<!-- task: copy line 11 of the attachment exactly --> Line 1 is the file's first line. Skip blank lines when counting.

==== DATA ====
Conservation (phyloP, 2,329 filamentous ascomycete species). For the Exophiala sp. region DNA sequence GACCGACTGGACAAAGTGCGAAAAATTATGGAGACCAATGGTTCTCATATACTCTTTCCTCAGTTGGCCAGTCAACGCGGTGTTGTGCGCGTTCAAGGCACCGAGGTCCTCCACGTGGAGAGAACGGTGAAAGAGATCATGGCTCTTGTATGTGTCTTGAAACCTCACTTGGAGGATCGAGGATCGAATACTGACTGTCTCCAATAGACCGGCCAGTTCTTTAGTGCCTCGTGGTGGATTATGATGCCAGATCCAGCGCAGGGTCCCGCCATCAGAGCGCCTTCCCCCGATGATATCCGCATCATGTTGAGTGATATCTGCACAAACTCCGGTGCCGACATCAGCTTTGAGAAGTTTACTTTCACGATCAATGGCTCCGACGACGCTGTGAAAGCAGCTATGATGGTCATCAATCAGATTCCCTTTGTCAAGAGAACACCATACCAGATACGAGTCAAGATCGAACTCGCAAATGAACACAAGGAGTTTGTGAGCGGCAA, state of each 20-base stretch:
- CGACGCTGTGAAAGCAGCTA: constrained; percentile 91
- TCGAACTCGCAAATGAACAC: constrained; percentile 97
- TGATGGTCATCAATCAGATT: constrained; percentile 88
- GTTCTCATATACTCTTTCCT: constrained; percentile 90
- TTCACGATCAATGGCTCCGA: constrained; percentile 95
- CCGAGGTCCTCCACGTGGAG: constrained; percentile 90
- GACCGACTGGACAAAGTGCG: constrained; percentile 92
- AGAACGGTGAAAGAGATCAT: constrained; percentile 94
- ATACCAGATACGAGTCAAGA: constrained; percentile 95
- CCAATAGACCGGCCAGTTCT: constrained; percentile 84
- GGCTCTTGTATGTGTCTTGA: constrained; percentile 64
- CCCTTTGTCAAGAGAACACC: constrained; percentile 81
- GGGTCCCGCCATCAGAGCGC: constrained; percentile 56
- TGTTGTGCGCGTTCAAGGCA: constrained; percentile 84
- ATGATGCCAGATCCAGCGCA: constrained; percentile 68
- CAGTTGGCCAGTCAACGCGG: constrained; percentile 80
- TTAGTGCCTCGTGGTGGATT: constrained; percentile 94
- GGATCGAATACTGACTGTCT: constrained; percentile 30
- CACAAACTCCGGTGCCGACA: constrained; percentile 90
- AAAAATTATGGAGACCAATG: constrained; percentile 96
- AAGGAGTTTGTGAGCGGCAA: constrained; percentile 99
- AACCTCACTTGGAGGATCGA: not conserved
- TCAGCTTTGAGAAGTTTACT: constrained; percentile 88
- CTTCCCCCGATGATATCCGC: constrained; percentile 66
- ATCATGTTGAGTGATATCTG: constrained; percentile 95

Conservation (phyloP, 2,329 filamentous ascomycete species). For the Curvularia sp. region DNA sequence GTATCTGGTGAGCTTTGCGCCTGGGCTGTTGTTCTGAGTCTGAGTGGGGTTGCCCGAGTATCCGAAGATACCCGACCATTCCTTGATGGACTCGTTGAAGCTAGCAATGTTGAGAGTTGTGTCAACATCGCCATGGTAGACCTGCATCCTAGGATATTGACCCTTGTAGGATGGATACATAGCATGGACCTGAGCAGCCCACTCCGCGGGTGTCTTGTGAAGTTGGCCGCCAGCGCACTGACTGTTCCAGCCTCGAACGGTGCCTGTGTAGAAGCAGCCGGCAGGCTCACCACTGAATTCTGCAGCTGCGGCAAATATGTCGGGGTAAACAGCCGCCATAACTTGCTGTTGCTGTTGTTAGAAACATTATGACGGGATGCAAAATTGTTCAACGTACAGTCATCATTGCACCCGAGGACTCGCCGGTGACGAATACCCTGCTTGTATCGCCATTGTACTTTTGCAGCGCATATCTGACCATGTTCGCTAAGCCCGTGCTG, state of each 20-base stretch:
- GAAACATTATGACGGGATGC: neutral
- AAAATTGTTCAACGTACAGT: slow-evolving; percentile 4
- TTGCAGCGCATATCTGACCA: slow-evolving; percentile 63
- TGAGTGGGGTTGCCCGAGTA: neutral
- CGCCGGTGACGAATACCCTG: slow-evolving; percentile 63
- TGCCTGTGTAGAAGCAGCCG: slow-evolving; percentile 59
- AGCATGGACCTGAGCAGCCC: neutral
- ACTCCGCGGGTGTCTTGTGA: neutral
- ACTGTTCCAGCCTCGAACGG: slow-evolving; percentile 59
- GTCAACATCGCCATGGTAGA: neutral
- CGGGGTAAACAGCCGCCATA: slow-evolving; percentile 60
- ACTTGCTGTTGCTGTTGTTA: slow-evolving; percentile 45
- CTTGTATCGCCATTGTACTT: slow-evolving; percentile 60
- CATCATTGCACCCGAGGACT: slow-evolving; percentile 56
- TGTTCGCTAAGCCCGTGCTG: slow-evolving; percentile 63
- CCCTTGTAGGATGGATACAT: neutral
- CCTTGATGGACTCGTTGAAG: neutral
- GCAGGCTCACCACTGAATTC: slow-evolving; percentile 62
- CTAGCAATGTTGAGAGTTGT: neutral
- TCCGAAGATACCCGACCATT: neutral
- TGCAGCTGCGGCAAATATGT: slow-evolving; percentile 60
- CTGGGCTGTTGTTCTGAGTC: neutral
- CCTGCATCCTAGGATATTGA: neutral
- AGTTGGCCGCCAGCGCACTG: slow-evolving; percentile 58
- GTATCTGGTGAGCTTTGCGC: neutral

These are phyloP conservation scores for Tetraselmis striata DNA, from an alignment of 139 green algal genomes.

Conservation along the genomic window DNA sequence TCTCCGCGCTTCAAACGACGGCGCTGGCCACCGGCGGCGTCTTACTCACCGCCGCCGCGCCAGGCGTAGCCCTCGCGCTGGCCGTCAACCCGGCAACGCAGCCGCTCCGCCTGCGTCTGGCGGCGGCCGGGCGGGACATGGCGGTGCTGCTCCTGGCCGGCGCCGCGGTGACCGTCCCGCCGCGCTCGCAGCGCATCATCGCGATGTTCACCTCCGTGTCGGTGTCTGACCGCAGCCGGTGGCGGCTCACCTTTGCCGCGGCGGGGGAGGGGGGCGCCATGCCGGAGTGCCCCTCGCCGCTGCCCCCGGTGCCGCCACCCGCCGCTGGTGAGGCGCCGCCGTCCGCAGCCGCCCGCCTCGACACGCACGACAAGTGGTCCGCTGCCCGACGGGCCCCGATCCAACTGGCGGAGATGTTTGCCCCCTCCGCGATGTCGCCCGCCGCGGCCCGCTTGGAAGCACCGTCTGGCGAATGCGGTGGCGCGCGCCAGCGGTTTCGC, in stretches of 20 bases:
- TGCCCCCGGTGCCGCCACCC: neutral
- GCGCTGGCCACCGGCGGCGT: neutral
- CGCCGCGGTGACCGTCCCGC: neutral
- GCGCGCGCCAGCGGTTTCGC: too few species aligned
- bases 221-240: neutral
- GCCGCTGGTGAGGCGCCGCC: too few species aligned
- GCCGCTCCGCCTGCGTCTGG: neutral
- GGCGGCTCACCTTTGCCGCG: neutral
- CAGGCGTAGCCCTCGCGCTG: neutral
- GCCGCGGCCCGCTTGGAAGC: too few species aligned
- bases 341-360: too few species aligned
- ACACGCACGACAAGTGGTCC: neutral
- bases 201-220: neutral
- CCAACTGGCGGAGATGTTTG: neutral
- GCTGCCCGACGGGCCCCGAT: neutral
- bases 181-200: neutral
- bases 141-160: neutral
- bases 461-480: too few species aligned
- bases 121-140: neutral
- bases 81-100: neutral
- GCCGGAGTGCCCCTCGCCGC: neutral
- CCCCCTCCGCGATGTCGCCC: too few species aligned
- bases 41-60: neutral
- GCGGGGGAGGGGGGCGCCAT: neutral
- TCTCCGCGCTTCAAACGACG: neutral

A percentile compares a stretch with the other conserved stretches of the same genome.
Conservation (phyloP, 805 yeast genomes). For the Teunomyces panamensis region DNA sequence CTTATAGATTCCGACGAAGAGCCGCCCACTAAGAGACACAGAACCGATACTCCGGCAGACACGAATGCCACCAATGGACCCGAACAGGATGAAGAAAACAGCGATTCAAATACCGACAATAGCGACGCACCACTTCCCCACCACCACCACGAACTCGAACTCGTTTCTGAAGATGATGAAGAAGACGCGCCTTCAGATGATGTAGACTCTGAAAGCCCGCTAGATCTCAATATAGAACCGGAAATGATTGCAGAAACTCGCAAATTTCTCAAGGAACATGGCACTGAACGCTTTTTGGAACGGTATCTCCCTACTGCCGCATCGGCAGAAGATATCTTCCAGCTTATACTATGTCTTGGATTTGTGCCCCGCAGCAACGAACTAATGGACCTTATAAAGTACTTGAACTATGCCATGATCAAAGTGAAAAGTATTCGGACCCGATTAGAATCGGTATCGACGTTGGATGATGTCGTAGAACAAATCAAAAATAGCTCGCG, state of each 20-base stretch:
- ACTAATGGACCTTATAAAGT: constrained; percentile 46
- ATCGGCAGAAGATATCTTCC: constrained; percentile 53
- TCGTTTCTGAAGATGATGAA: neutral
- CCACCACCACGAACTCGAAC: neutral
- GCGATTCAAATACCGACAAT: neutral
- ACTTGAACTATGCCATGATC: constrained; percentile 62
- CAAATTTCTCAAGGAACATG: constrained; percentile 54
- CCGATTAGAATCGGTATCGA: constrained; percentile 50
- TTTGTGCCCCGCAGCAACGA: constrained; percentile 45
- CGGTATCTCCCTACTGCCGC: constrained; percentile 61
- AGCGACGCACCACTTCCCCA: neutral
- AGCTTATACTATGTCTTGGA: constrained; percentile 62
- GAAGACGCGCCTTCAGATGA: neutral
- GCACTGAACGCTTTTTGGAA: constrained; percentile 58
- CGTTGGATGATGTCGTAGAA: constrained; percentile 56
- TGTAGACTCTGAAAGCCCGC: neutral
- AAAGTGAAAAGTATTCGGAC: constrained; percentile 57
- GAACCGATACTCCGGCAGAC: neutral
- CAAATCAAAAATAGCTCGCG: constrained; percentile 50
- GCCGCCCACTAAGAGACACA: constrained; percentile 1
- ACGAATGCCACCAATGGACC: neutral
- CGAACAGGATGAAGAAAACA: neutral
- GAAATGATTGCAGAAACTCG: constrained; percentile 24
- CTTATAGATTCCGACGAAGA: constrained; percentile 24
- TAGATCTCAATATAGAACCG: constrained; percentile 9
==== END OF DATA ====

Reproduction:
- CCAATAGACCGGCCAGTTCT: constrained; percentile 84